The Rocker tells the story of a failed drummer who is given a second chance at fame. Robert "Fish" Fishman is the extremely dedicated and astoundingly passionate drummer for the eighties ... See full summary »
Beca, a freshman at Barden University, is cajoled into joining The Bellas, her school's all-girls singing group. Injecting some much needed energy into their repertoire, The Bellas take on their male rivals in a campus competition.
In this irreverent comedy, a failed actor-turned-worse-high-school-drama-teacher rallies his Tucson, AZ students as he conceives and stages politically incorrect musical sequel to Shakespeare's Hamlet.
In 2008 while rehearsing for a charity event, actor Joaquin Phoenix, with Casey Affleck's camera watching, tells people he's quitting to pursue a career in rap music. Over the next year, we watch the actor write, rehearse, and perform to an audience. He importunes Sean Combs in hopes he'll produce the record. We see the actor in his home: he parties, smokes, bawls out his two-man entourage, talks philosophy with Affleck, and comments on celebrity. Written by
The final sequence in the film, where Joaquin Phoenix is trekking through the river, was actually longer in the original cut. It was almost another three minutes longer, but Casey Affleck thought that it was "beating a dead horse" at that point and decided to cut it shorter, and that is what we see in the final film. See more »
When Phoenix first meets Diddy in the hotel, he knocks on the door on the right side of the hall, then the camera switches and Diddy is opening the door on the left side of the hall. It can't just be a change in camera angle since the door is the last one on the hall. See more »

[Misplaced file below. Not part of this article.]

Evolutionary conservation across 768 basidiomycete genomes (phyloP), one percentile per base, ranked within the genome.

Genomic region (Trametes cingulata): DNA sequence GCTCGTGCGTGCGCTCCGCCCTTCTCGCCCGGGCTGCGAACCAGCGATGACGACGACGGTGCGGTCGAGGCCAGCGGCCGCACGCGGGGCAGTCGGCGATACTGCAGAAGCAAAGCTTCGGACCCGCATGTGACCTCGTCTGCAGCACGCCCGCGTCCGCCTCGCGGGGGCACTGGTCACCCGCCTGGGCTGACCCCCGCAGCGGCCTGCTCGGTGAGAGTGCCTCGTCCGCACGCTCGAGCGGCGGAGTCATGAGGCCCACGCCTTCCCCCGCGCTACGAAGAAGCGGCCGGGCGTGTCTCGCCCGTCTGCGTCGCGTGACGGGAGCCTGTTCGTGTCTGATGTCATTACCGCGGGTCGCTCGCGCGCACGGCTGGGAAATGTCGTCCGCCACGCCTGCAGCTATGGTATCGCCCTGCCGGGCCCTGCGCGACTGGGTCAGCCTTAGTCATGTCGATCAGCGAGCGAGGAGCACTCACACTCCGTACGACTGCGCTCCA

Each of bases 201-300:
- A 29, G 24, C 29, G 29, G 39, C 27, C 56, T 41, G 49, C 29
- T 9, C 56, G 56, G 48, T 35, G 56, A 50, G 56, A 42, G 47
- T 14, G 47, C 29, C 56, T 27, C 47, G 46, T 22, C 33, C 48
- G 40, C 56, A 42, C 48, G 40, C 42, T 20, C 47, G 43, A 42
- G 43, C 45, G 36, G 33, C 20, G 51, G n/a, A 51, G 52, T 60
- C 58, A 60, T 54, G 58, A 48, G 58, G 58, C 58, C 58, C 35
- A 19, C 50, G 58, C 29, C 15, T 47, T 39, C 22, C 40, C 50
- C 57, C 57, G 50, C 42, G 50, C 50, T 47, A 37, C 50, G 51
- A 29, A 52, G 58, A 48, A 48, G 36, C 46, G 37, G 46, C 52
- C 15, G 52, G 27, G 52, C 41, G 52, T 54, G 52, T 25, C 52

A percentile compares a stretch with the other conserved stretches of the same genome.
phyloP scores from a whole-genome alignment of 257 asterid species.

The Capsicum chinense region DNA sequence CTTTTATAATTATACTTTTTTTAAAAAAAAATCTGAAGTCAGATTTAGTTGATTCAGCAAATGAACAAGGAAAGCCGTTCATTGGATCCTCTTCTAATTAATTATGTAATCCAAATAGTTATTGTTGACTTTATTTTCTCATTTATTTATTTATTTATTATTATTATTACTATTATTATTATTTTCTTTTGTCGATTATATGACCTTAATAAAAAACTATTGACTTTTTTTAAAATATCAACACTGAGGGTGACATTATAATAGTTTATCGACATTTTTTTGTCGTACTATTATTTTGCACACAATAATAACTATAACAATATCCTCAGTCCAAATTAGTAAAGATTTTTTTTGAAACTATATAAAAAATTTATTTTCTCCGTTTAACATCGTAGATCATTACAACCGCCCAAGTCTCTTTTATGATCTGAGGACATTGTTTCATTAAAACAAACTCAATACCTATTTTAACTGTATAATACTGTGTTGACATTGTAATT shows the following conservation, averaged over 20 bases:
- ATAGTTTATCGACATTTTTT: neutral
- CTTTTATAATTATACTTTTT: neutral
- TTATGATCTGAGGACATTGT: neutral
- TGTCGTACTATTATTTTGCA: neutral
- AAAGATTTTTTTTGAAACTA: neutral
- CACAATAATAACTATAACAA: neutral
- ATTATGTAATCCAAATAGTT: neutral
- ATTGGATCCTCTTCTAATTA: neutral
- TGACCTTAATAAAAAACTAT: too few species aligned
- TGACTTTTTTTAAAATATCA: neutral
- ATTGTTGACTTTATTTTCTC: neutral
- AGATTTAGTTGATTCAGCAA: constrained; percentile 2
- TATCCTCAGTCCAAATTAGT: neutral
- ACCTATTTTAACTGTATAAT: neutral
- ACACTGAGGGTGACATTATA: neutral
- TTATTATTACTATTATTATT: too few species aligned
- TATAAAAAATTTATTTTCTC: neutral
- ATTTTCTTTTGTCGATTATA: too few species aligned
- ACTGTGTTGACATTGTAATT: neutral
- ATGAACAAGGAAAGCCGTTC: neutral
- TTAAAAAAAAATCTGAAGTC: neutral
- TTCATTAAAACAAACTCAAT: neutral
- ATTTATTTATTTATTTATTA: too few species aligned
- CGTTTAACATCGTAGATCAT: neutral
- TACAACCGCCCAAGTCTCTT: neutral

Well great, I'd like a fucking joint. And to be anywhere other than Washington fucking D.C. But life is not a Christmas day.
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A scathing and hilarious indictment of the category of celebrity
Under normal circumstances, I might have given this title a slightly lower rating, but the criminally low scores given by some reviewers demanded a strong counterpoint.
This was an immensely intelligent and relevant film to come out of Hollywood, made by actors, celebrities in their own right, who are clearly sickened by the solipsistic egoism of the entertainment industry and its undeserved position of prominence in American culture.
The grotesque character Phoenix and Affleck bring to the screen, perhaps crystallized best in an instance where the former physically attacks a heckler during a performance and subsequently voids his stomach after all the exertion, instantly - and irrevocably - shatters the glamorous veneer that surrounds the category of 'the celebrity'. This, I suspect and fear, may be one of the reasons why some of the reviewers in these pages had an aversion to the film.
As a Brit, I've been brought up on slightly surreal, and often fairly, dark humour - a la Chris Morris's 'Jam' and 'Brass Eye'. But this really pushed things further, and I felt myself challenged as a viewer, which is always a good thing in my book.
My advice would be to watch this film and make up your own mind. Perhaps the best way to recommend this feature is to mention the fact that, almost 12 hours after having seen it, I still feel a warm sense of edification, a feeling that is rarely induced by watching movies (I'm more of a reader).
A timely satire that bursts the celebrity bubble.
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